I’m very excited to publicly announce The Flower of Fairmont, my newest game project. Fairmont is an epistolary, interactive text game written in ChoiceScript.
Taking place in the fictional mountain town of Fairmont, and with an atmosphere inspired by 19th century England, the game’s plot unfolds through the protagonist’s letters to her father and various other correspondents. By documenting her adventures, either through letters or in her private journal, the protagonist can investigate the town’s mysteries, nurse relationships both platonic and romantic, and plan for her future ambitions. Fairmont’s mysteries unfold gradually throughout the story, some more personal than others.
It’s been a long time since I updated this blog. Life is full of twists and turns, and sometimes new priorities have to override preexisting obligations. I spent the latter half of 2018 focused on my two ongoing projects, Turncoat Chronicle and an unnamed novel. I chose to prioritize those works over reviews and blog posts. Then I had a long stretch of time where my day job had to take priority, and even finding time to work on my game was a challenge. Once I had reclaimed my writing time and started making major progress on the game again, another thing popped up. And so on, so life goes.
Lately, though, it occurred to me that it was time to post a small update on my recent writerly activities. During May and June I have been hard at work on both the game and the novel, while at the same time planning ahead for what my next ChoiceScript project might be. I examined and discarded a large number of promising ideas, which is why I am holding back on discussing the details of the current idea, at least until I’m certain that it’s taken root.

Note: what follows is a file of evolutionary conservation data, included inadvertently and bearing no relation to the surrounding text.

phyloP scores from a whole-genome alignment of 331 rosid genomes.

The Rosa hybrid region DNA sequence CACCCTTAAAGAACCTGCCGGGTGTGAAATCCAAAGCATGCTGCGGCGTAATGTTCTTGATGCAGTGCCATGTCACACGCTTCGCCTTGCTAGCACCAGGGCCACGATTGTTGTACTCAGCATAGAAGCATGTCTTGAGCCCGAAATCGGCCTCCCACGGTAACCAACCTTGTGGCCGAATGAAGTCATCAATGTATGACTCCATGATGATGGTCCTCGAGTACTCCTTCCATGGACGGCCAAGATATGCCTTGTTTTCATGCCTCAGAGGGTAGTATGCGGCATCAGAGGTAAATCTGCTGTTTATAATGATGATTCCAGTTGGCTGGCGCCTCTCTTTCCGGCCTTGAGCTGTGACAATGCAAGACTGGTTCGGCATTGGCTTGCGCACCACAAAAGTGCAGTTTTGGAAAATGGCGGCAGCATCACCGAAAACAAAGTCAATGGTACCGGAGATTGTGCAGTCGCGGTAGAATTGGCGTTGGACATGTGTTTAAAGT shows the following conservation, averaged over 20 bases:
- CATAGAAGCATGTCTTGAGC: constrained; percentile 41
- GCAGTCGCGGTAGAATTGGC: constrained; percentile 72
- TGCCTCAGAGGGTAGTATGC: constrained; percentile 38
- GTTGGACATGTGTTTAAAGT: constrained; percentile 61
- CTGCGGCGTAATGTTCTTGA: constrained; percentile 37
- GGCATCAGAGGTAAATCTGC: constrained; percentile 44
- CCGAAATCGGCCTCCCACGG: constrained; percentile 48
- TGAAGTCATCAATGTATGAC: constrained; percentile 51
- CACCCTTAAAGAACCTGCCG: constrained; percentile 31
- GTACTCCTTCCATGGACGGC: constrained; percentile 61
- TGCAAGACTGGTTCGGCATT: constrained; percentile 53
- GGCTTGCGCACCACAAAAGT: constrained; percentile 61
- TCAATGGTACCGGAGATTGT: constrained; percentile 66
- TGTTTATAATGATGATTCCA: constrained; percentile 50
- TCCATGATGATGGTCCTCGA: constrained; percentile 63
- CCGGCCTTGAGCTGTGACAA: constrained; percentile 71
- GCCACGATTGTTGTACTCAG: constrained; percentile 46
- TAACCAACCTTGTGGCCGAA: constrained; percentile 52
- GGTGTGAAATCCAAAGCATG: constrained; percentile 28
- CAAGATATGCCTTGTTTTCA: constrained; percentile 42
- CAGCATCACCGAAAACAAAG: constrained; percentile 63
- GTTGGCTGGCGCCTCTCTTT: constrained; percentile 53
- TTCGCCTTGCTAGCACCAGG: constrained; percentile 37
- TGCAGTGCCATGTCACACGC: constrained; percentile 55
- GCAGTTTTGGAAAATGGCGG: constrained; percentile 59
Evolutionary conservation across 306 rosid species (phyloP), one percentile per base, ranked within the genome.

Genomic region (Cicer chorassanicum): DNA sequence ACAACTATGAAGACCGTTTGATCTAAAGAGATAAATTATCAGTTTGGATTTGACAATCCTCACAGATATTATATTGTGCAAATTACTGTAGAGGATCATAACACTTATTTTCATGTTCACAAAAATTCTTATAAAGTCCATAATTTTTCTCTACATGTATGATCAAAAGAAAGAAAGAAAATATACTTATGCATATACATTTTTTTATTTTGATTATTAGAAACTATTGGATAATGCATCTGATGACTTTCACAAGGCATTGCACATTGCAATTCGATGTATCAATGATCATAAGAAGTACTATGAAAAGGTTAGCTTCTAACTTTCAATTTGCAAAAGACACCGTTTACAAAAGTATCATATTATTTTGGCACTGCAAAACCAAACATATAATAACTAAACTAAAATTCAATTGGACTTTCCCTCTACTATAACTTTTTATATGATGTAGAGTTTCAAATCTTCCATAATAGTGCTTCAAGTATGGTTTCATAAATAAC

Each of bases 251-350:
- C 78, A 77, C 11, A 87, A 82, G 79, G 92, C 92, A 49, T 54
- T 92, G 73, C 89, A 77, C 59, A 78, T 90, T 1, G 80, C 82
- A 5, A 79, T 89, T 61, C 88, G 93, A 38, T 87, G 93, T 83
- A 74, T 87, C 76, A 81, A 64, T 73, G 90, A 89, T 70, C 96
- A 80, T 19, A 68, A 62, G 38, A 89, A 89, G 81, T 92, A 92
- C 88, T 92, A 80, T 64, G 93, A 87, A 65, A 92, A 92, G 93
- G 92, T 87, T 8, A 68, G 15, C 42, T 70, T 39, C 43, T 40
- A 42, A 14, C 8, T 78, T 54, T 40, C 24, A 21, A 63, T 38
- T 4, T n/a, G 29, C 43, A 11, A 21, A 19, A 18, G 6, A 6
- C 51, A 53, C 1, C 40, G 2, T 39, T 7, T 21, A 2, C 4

Since February, Turncoat Chronicle has been undergoing a closed beta testing process. Both feedback and changes resulting from it have been extensive. Some of the comments were expected, others less so. Revising and expanding chapter two, the meatiest section of the game, has also helped me rethink the structure for chapter three, which will require further revising when I get back to it. Readying the next beta version is my top priority at the moment, and to that end I’m working full-tilt on the second half of chapter two, including the much-anticipated romance scene.
Since last May I’ve been working intensively on a new interactive fiction written in ChoiceScript language, titled Turncoat Chronicle. My previous attempt at writing a ChoiceScript game did not go well, but with a year’s worth of writing experience I decided to revisit the draft of the old game and re-spin it into a new story, told from a different point of view. Restructuring the narrative gave it a new lease of life, and my strict adherence to limiting the scope of the story means I have great hopes of completing it in a reasonable time frame.
Like the game it spun out of, and like several of my other writing projects in progress, Turncoat Chronicle occupies a complicated fantasy world, alien to our own, but without magic and religiously agnostic. Its setting, the kingdom of Koth, is known within its own world as a militant and battle-ready nation. Despite this, combat does not form the bulk of the story’s plot, nor the game mechanics. It lives in an uncomfortable subgenre, where talking typically solves more problems than stabbing: political fantasy.